But that desire to get to England increasingly is driven less by a naive ideal of what life would be like there, than by the sheer will to survive—and get out of the Jungle. “It’s the same life for my children,” says Ali, who is from the Iraqi city of Basra and has been in Calais for two months. His two small sons and 1-year-old daughter crowd around the wood fire he has been stoking, as whispers of black smoke float through the crisp air. “It’s as bad here.”
British volunteer Liz Clegg, 50, who has been helping in Calais since early August, says the mission and adrenaline help migrants keep going. “But once they’ve been here a while, that wears off and they face the realization that this journey has cost them everything,” she says. Aid workers say they have noticed a rise in depression among asylum seekers, as more people find themselves stuck in squalid conditions for longer periods of time. Some migrants have started to turn to alcohol and drugs as a way to cope. As temperatures drop, volunteer organizations are reporting more thefts and ransacking: people tend to steal things they can use to build or to burn in fires, rather than valuable items.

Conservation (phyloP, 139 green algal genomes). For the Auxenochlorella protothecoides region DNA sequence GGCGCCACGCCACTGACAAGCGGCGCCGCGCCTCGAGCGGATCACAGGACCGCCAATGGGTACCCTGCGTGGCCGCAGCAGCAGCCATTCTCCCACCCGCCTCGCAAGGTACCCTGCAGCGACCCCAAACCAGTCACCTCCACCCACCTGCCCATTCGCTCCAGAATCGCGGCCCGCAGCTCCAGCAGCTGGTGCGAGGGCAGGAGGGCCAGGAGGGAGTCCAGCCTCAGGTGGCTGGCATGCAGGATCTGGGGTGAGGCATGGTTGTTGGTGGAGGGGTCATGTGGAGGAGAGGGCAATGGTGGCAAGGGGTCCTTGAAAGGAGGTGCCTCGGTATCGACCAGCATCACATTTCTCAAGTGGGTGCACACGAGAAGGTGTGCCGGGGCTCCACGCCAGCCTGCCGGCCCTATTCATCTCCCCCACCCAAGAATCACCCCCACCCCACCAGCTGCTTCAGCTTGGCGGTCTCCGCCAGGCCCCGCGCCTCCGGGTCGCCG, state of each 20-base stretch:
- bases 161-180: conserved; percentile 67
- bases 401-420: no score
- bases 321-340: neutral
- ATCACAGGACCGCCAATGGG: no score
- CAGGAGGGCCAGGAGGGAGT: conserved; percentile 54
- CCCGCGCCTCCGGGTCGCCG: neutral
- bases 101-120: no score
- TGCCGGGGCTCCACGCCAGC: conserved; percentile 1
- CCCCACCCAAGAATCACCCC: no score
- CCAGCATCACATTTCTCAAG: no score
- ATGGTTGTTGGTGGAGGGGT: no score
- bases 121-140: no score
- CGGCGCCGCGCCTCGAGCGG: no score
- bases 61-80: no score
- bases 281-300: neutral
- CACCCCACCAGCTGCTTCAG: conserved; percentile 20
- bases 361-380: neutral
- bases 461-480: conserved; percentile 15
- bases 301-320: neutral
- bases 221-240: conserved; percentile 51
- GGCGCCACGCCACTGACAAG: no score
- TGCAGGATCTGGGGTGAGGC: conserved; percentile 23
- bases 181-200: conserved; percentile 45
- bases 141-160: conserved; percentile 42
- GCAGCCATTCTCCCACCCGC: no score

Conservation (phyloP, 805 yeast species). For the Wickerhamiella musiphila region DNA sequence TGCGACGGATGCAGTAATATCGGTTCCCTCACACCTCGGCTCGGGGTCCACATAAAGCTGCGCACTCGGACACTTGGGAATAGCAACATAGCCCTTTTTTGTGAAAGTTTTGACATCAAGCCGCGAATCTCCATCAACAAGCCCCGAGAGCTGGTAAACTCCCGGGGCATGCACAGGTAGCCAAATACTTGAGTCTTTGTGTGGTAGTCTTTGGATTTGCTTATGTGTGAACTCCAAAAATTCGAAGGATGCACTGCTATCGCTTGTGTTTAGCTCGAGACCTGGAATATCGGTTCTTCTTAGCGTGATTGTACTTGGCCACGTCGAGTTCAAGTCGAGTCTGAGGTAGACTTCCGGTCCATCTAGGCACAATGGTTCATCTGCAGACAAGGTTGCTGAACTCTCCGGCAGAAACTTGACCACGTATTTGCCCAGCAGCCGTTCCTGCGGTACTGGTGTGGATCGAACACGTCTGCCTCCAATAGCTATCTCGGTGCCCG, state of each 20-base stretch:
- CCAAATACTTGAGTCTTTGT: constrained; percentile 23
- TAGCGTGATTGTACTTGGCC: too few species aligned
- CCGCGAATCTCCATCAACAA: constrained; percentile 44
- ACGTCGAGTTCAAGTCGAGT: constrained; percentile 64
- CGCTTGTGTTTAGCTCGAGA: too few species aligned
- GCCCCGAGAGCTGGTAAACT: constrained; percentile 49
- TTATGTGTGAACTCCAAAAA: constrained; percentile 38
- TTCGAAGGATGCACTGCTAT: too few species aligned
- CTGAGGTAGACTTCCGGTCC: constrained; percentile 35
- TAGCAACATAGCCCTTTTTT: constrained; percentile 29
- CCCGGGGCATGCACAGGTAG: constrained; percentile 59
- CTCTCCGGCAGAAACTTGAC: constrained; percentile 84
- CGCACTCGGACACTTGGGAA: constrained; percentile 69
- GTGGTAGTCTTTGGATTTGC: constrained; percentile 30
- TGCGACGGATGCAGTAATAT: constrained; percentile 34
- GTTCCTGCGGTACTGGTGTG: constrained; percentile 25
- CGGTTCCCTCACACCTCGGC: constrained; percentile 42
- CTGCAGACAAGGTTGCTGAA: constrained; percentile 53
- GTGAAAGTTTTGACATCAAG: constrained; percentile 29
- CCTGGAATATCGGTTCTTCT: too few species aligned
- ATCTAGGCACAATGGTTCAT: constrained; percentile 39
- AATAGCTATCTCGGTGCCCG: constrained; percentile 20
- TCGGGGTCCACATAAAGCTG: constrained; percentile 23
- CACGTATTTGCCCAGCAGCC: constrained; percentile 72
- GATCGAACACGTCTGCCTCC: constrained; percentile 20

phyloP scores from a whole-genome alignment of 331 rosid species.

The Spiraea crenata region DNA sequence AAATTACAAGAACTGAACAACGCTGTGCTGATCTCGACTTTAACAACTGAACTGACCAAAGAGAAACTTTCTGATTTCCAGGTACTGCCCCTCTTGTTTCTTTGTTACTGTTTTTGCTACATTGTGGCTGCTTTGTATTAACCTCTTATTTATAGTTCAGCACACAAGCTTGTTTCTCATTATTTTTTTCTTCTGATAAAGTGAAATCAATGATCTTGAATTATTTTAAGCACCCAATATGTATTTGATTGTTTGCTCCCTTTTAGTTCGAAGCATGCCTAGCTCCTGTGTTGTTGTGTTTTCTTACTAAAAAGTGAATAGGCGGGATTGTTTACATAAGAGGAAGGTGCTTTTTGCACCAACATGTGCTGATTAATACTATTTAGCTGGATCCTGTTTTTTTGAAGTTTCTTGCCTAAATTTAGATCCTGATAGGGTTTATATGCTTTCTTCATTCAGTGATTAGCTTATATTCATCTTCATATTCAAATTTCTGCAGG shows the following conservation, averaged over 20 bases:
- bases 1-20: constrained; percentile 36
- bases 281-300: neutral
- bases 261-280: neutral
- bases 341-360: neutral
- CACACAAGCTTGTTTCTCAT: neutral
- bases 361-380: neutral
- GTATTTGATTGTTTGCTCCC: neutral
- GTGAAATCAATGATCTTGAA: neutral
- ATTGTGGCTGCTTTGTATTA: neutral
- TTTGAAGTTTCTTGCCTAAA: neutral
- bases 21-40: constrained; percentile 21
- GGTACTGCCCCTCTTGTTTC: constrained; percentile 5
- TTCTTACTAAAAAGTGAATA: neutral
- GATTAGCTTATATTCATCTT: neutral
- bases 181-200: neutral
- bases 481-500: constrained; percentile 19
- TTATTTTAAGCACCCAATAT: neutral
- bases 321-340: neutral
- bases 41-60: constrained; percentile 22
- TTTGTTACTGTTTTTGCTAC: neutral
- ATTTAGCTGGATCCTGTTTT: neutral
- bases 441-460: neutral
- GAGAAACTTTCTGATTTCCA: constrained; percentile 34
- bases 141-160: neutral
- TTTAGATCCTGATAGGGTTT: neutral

With both the temperatures and the political climate in Europe toward refugees growing cold, the light on the horizon is rapidly dimming. “It would have been better to die in my own country,” says Muhammed, a 26-year-old Syrian who fled the conflict raging in his hometown of Aleppo. “At least then I would have died with my honor.”